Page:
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Hi,
I am trying to understand which word to stress in the following sentences. In sentence #1, I am expecting a name as the answer, and a number in Sentence #2.

1. Whose turn is it? ... should I stress 'whose' or 'turn'?

2. How tall are you? ... should I stress 'how' or 'tall'?

Thanks,
MG.
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MusicgoldSo 'whose' and 'How' are acting as modifiers to 'turn' and 'tall', respectively?
Yes. That's right.

a. Who is your boss?
b. Who sent you here? or Who sent you here? or Who sent you here?

c. How did you come/get here? or How did you come/get here?

d. Why are you here?
e. Who came in last? Who came in last?

Who cannot modify anything.

The truth is that you may change the position of the usual stress if you want to emphasize a different word. The emphasized word is the one you are questioning.

Let's take b. as an example.

Who sent you here? - I didn't expect you to come here. You should have been sent somewhere else.
Who sent you here? - I didn't expect you to come here. I expected someone else to be here.
[Who sent you here? - I didn't expect you to be sent here. I'm surprised that anyone sent you here. -- Not as common.]

Who sent you here? - I need to know who did this. I may have to speak to that person because he or she has sent you to the wrong place. Or, if I know who sent you here, I will have a better idea of why you are here.
___________

How did you get here? - I didn't expect you to be here. Maybe I expected you to be somewhere else.

How did you get here? - I want to know if you took the bus, the train, ...
How did you get here? - I didn't expect to see you here. Maybe I expected someone else.
____________

With regard to phrasal verbs, as in e., if you want to stress the verb, stress its particle, not the main verb:

Who came in? Who went out? Who came in last? Who went out first?
Did you find out? Did they throw it away? I pushed it over. I helped them out.
It fell down. I picked it up.

CJ
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Comments  
Stress "turn" and "tall."

If there's been some previous discussion of the question, stress the verbs, "is" and "are."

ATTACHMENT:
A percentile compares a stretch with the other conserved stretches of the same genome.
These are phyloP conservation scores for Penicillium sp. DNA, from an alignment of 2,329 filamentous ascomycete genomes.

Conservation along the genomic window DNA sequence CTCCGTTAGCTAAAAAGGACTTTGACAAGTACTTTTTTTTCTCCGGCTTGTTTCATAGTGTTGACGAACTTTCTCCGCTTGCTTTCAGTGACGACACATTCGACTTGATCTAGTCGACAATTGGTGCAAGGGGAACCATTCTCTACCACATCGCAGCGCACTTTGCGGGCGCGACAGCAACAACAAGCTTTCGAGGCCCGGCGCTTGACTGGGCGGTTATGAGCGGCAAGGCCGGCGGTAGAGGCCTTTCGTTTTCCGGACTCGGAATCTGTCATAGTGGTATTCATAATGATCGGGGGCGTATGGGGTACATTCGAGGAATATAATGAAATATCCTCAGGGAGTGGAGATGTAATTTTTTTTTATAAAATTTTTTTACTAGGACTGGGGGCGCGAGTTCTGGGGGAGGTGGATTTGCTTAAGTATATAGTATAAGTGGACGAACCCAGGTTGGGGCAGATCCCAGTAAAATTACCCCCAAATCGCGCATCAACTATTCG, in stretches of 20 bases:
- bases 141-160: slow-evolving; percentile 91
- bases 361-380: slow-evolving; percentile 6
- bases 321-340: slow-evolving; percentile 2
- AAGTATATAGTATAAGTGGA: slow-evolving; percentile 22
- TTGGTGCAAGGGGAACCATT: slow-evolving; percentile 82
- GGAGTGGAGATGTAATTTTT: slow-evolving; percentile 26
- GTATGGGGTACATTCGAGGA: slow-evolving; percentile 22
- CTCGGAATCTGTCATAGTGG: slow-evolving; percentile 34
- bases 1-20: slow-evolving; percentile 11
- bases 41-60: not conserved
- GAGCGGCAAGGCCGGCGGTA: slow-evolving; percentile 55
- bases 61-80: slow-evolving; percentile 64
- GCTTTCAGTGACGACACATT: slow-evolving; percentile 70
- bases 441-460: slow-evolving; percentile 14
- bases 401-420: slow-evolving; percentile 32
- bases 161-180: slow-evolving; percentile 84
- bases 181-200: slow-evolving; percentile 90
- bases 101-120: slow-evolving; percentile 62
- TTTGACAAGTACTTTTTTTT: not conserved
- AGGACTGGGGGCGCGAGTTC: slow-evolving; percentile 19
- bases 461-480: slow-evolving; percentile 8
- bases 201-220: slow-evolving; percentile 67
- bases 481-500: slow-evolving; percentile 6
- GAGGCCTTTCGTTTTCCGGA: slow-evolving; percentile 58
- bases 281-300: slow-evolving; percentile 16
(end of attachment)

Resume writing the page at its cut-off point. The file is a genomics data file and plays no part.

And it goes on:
"I can't believe you can reach that shelf! How tall are you, anyway?"

"Can't you two guys make up your minds? Whose turn is it?
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I agree with Avangi.

Stress "turn" and "tall".

CJ
Thanks Avangi and CJ,

I am a bit confused now. If I used the following stress patterns, would the questions convey diffrent information?

1. Whose turn is it? ( instead of Whose turn is it?)

2. How tall are you? ( instead of How tall are you?)

In one of the two phonetics book, I have been using, says interogative words such as What, Why, Who, How should be stressed. The other book says suggest only 'turn' and 'tall'.

Thanks,

MG.
Musicgold ... interrogative words such as What, Why, Who, How should be stressed.
This advice is oversimplified. It should go on to say "when they are not used as modifiers". Stress the word that the interrogative word modifies if there is one.

What is your name?
but
What country are you from?

How do I get to Chicago?
but
How far is it to Chicago?

Clear enough?

Emotion: smile

CJ
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CJ,

Thanks. So 'whose' and 'How' are acting as modifiers to 'turn' and 'tall', respectively?
Are the following sentences correct?

a. Who is your boss?
b. Who sent you here?
c. How did you come here?
d. Why are you here?
e. Who came in last?

Thanks,

MG.
 CalifJim's reply was promoted to an answer.
CJ,

Thanks a lot. That is a great explanation.
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I found this topic very interesting.
If we have a question and we don't expect a yes/no answer the last syllable should be unstressed. Am I right? For example:

What's your name.

What's - first syllable
your - second syllable
name - third syllable

But I don't understand where do we put the stress then. On "what's" or on "your", DA-da-da or da-DA-da?
Thank you!
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